The Living End

From the Big Day Out Programme 2003

The Living End’s story is already Australian rock & roll folklore. And they only released their debut album in 1998! It’s an inspirational tale of punk ethos, classic songwriting values and road-hardened live energy which has struck a blistering chord with a massive audience, both here and OS. And what makes this band so goddamn sticky? So likable? Well, there’s the tunes, natch. But here’s what singer/guitarist Chris Cheney has to add: “I think people know we do everything ourselves, we do what we think is right and it’s all about the music. We’ve never put that second to anything.” This is a band as much inspired by Midnight Oil and AC/DC as the rockabilly heroes you might think of on first listen. And that shines through for Aussie audiences, who’ve never been able to get enough of this tight-as-they-come trio. No compromise. No prisoners. No worries.

The Living End

Author: Polly Coufos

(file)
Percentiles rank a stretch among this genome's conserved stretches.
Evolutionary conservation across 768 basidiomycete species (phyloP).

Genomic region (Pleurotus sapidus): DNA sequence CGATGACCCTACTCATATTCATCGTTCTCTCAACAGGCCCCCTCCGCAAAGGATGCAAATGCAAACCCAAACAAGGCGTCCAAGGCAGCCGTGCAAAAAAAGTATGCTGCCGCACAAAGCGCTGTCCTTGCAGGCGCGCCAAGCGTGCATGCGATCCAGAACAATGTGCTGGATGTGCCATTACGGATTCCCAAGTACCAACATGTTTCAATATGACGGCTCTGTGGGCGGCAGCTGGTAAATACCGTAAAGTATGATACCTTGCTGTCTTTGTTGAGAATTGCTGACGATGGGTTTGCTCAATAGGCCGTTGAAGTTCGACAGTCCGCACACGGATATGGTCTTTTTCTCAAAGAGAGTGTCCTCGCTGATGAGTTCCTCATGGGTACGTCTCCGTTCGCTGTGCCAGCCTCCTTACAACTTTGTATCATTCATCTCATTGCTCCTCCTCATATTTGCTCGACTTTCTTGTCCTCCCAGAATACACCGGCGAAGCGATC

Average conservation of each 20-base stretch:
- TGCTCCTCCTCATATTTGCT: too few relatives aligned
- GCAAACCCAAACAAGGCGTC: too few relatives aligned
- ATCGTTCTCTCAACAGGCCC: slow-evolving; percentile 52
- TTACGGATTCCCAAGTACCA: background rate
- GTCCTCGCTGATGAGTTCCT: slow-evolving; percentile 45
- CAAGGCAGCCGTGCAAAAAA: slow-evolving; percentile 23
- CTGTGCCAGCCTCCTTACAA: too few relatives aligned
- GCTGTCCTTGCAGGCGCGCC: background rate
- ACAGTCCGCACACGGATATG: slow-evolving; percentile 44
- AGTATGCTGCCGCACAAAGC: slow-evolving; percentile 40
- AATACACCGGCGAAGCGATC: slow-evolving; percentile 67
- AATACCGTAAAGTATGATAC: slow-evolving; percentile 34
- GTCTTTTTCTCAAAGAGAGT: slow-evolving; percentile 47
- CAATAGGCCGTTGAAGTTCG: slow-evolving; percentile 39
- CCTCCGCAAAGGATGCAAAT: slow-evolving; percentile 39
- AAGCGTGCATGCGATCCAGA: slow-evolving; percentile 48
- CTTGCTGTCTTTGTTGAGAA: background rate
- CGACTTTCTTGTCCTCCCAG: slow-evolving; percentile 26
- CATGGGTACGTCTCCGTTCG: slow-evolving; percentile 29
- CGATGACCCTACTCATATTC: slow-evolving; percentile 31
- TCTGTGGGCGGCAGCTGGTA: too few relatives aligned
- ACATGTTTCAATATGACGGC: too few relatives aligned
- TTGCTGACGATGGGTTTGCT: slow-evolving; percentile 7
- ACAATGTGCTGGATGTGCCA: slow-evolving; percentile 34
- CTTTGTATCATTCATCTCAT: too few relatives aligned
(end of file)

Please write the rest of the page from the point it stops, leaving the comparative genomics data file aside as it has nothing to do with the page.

After a long and enforced lay off The Living End are set to make their way back into the country’s music venues and into your hearts. Perth will see the Melbourne based three piece for the first time in two years when they take their place in the lineup for Big Day Out 2003. It will most likely be the last time for quite a while too for soon after the national tour the band (guitarist Chris Cheney, bassist Scott Owen and new drummer Andy Strachan) head to the US to record their third album, which is scheduled for release later this year. Cheney has always been seen as the band’s designated leader. Rising with the popularity of pop punk The Living End were a typical near-on-10-years-in-the-making overnight success. Fortuitous the timing may have been, there was always much more about this band than their peers. Prisoner Of Society took rockabilly back to a time when the Stray Cats played with edge as well as fire and Cheney’s playing drew praise from all corners, especially The Offspring. Following the release of album number two Roll On, the band spent a lot of time Stateside and had just returned home to spread the word locally when in September 2001 Cheney was involved in a road accident which left him with a badly broken femur. During the time off the band’s then drummer Travis Dempsey left the fold and so it is a slightly new and definitely reinvigorated The Living End which will release new single One Said To Another next Monday, January 20.